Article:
Read or listen to the news and it’s clear that we are a country divided. There are red states and blue. Americans are at opposite ends of the spectrum on issues like gun control, abortion, climate change, gay marriage, taxation, and more. Put people with opposing views together—in government or on a television talk show, in a corporation or at a university, in a family or even a relationship—and ask them to discuss an issue, and conflict is bound to ensue.
Kripalu presenter Rita Charon, founder and executive director of the Program in Narrative Medicine at Columbia University, knows why. “We’re all well-schooled in oppositional listening, a listening that thinks it has to correct that which the teller tells,” she says. “Conversations become arguments. Listeners become opposing sides of a debating team. Polarization of opinion and either individual competitiveness or a sense that one must stick up for one’s side of an issue render discourse into contest.”
Deep listening is a scarce commodity in the 21st century, and our socially conditioned conversational “contests” are creating a mounting level of discord. “The US government has shut down for lack of listening ‘across the aisle,’” Rita notes. “The failure of listening has achieved the status of the surreal—what one doesn’t want to believe becomes ‘fake news.’ Do we not feel closer to conflagration than ever? At the same time, individual isolation and loneliness are increasing, whether because virtual relationships are substituting for real ones or because of other social forces underway. The rise in suicide rates and substance addiction is trying to tell us something.”
According to Rita and other thought leaders, healing what divides us requires radical listening, which she defines as “the generous and humble listening possible when listeners choose to free themselves, even temporarily, of their prejudices, biases, assumptions, and opinions about the matter being discussed. Radical listening is the kind of listening that allows listeners to accept what tellers tell as having credibility—even if the tale is alien, foreign, or rubs against the listeners’ own positions.”
Radical listening can occur on the world stage—international diplomacy, high-stakes political discourse—or it can be used to temper white supremacy in communities or male supremacy in corporations. It’s equally effective on smaller stages between doctor and patient, supervisor and employee, parent and child, husband and wife, or even between friends.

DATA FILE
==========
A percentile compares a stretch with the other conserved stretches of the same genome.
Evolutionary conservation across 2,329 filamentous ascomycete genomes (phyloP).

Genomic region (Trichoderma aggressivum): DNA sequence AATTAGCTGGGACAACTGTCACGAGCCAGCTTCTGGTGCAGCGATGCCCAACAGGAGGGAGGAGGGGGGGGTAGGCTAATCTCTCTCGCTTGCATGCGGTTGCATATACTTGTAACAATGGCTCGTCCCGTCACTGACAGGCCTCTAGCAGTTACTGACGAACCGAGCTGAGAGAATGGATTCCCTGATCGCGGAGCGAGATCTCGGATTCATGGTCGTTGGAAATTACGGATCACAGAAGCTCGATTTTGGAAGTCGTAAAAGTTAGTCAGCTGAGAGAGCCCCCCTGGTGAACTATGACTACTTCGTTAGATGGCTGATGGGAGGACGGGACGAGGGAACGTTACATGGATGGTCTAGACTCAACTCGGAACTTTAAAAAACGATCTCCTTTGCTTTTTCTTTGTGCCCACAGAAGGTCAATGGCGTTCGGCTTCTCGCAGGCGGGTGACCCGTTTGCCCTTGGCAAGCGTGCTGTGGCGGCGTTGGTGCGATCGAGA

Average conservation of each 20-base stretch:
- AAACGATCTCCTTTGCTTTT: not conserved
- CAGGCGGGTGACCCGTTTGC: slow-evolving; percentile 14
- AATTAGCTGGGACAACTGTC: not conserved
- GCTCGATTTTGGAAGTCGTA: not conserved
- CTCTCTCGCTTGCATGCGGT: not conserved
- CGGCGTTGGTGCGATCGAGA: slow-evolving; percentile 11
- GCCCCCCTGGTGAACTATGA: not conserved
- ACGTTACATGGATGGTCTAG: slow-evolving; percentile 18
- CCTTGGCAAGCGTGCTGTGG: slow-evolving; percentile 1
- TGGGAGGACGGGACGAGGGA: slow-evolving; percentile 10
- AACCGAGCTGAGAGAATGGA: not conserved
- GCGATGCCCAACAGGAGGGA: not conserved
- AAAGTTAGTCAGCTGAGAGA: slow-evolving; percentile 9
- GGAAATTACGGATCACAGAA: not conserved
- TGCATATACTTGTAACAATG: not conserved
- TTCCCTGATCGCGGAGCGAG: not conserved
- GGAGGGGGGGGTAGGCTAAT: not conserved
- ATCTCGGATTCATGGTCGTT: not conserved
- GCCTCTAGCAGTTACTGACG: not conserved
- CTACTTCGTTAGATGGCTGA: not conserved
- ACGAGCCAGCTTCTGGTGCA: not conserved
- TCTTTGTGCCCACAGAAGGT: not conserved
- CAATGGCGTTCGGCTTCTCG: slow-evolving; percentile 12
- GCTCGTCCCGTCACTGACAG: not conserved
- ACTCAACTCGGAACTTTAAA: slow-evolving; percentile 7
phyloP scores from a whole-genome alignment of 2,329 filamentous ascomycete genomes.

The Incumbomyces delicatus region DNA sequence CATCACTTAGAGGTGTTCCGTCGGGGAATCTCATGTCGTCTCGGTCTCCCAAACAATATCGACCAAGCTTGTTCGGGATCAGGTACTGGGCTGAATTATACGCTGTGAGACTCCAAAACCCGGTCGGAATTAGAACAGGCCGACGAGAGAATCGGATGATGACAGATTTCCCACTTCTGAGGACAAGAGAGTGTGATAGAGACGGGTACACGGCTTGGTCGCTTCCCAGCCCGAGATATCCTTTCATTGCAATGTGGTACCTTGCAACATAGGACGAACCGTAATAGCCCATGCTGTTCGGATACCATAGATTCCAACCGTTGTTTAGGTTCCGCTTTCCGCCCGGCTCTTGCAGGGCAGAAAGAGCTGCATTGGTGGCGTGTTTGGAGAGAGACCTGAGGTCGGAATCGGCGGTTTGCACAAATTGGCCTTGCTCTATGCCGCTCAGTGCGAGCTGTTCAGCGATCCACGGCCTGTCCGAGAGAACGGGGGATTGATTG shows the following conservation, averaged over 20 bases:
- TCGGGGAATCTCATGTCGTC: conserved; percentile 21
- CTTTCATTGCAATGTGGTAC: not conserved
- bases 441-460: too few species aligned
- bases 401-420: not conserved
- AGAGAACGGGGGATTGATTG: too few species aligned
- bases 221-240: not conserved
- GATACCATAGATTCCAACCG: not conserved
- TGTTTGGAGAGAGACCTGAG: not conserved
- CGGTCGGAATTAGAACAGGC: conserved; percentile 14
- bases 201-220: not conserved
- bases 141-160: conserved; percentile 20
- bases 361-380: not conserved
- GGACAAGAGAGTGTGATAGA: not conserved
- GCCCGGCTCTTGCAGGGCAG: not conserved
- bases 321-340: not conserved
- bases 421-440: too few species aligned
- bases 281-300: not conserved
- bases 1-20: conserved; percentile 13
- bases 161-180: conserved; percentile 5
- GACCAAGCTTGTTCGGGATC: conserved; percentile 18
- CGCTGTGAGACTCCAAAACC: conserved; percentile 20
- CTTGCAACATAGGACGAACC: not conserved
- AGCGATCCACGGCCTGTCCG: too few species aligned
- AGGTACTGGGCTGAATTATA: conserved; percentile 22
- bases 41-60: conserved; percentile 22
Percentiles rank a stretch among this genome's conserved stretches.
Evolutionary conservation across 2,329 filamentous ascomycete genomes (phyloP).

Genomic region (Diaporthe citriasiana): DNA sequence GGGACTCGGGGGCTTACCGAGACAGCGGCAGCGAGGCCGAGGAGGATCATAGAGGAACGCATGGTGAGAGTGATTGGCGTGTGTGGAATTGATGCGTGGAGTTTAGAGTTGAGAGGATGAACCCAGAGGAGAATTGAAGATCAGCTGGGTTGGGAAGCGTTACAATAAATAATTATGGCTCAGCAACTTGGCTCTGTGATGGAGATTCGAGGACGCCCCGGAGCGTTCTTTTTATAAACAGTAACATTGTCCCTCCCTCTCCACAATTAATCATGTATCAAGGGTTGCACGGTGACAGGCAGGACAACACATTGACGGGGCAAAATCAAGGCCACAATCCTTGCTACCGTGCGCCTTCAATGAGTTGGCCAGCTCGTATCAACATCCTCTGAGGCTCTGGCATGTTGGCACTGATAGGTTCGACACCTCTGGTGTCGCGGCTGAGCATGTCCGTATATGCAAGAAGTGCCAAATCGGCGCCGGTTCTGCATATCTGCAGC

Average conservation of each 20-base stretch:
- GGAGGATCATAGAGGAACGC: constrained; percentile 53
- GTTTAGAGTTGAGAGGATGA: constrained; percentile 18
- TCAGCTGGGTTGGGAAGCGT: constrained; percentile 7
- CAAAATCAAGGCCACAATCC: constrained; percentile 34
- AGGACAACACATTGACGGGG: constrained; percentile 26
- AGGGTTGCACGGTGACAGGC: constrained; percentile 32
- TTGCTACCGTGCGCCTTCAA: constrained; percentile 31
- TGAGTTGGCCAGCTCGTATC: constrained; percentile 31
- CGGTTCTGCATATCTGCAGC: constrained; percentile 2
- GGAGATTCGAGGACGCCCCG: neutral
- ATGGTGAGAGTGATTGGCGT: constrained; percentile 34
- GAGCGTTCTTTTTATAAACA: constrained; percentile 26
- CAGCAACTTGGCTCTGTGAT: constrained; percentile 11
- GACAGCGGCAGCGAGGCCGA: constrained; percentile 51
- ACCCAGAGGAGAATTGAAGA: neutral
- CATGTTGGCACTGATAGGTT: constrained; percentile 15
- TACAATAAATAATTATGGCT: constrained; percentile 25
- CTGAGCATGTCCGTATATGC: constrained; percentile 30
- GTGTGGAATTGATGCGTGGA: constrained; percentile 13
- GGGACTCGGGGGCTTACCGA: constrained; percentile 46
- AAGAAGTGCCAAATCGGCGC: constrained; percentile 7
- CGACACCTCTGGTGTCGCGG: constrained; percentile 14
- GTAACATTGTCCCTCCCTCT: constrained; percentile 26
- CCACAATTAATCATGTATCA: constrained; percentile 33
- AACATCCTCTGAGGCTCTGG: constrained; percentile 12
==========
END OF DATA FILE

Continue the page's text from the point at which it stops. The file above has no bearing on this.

How is it done? By helping people to identify their own implicit and explicit biases and by learning to develop, as Rita explains, “the patience not to interrupt, not to demand to hear the story you want to hear, but instead to provide vessels of listening for whatever tellers choose to tell. Radical listening allows for an egality between teller and listener that gives voice to the tale.” By subduing our opinions or retorts while listening to people with whom we disagree, Rita says, we become able to hear things we otherwise would not.
When we listen without defensiveness but with curiosity, when we bring an air of openness and acceptance to conversations rather than an attachment to our agenda and a need to change the speaker’s mind, we can create an atmosphere that promotes healing. “Radical listening frees us all from the prisons of our own positions,” Rita says. “It can make permeable the membranes that separate polarized groups from one another, and it’s a way to make comprehensible an opposing position—not to change the position of the listener, but to come to hear the rationale that leads to the opposing position.”
For speakers, being radically listened to can be just as transformative. “So very delicate and powerful are the stories within each of us,” Rita continues, “and it’s so rare that we come to be able to express them without fear of ridicule, attack, or disbelief.” When we can, she says, we receive the gift of being able to hear and better understand ourselves.
From a global perspective, the implications of radical listening are as profound as they are poignant. “It reduces the chasms between people who hold opposing positions on matters of political, spiritual, intellectual, and national importance,” Rita says. “It makes possible the bridging of the polarities that now threaten not just human understanding and peace but survival.”
Originally published by Kripalu Center for Yoga & Health